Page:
Across the Universe: Shapes of Things
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This column first ran in The Tablet in May 2015 In May of 2015, the Lunar and Planetary Laboratory of the University of Arizona honored the retirement of Dr. Randy Jokipii, Regent’s Professor of Planetary Sciences… and the man who directed my doctoral dissertation. It’s customary at such events to downplay the scientific work of the honoree, and praise instead the “life lessons” taught. But Randy was not my father, my pastor, or my guru; he taught me physics. I chose to work for him for the simple reason that I thought he was the smartest guy in the department. (I still think so.) His field, cosmic ray physics, was far from what I had done before… or since. That was another attraction: I wanted to be challenged to learn new stuff. I got what I wanted. Under his direction I spent two years applying techniques that he’d invented for tracing cosmic rays in solar system magnetic fields, to the … Continue reading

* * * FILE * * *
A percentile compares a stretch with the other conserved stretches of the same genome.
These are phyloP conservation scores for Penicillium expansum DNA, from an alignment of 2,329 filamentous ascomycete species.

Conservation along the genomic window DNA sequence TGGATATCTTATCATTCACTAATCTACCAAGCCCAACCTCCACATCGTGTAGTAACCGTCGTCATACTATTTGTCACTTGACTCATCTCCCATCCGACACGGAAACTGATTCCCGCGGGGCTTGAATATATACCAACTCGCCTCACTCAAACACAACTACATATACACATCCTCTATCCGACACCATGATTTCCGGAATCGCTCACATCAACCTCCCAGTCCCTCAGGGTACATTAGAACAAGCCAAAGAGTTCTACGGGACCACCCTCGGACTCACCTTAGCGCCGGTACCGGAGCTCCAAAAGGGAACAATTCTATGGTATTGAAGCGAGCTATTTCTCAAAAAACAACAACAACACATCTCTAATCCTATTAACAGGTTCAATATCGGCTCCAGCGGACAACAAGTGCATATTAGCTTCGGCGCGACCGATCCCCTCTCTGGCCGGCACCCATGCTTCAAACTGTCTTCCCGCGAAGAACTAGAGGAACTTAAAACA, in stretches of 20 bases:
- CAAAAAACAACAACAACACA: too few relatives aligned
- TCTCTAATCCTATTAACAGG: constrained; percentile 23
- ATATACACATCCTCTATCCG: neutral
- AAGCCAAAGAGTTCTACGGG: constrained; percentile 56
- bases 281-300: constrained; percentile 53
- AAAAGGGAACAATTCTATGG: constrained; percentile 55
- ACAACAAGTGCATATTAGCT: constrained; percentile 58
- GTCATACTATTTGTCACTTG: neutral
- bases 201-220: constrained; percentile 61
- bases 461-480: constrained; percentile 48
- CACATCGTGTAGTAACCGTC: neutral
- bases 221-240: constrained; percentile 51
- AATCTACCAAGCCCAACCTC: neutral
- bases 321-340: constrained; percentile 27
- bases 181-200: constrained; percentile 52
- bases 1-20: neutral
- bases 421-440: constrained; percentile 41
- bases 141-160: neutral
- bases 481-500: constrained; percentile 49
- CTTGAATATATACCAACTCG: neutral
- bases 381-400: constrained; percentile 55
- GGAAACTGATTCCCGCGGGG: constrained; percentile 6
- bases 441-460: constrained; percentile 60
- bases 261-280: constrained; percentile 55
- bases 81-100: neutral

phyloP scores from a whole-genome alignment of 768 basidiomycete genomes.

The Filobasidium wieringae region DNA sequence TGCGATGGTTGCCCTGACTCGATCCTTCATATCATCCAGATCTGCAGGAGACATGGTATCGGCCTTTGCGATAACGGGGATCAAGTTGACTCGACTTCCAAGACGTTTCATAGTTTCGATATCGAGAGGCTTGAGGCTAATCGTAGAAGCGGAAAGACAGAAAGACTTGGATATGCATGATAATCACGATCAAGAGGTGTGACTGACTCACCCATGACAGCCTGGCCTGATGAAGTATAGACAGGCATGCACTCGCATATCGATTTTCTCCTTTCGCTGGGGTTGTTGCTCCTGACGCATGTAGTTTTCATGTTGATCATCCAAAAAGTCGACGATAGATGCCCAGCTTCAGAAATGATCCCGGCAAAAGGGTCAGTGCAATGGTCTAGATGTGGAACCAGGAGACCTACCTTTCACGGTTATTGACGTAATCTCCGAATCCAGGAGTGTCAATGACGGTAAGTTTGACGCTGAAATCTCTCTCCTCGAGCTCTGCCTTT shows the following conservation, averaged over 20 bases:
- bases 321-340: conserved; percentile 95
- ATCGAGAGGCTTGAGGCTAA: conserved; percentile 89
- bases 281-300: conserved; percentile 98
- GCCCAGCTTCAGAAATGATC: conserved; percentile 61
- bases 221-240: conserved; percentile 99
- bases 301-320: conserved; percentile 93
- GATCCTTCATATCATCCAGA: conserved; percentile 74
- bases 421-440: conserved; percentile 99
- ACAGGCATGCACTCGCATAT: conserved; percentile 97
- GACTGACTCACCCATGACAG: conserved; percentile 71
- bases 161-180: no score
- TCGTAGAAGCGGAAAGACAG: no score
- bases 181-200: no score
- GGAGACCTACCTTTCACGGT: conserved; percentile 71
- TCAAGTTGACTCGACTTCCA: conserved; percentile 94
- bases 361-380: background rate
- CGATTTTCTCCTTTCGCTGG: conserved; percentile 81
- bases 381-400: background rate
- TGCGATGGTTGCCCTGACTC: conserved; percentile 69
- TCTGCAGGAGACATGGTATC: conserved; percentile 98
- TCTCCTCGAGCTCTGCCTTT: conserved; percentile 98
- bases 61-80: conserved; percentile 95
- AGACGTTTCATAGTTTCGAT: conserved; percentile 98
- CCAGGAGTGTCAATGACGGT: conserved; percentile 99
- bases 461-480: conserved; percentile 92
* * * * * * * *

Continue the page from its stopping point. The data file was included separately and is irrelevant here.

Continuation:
A Slice of Solar Drawing in h-alpha
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On my 50th birthday my better half gave me a present of a PST 40 (Personal Solar Telescope) with a 40 mm objective. This gift was literally a piece of visual heaven. Since I acquired this fabulous instrument my work with it has always been drawing. Drawing the sun or even drawing features on the sun is without a doubt the biggest challenge in astronomical drawing. Here is the thing, the telescope objective is just 40 mm, the sun as I see it is only about 30 mm of that 40mm to the eye. Using an 8 mm eyepiece gives about a 50X magnification and therefore the best view of the features and action on the disc and on the limb. There is no point whatsoever in drawing something at a diameter of 30 mm unless you provide your viewers with magnifying glasses or the object is a daisy. Therefore I work mostly at dinner plate size, sometimes at side … Continue reading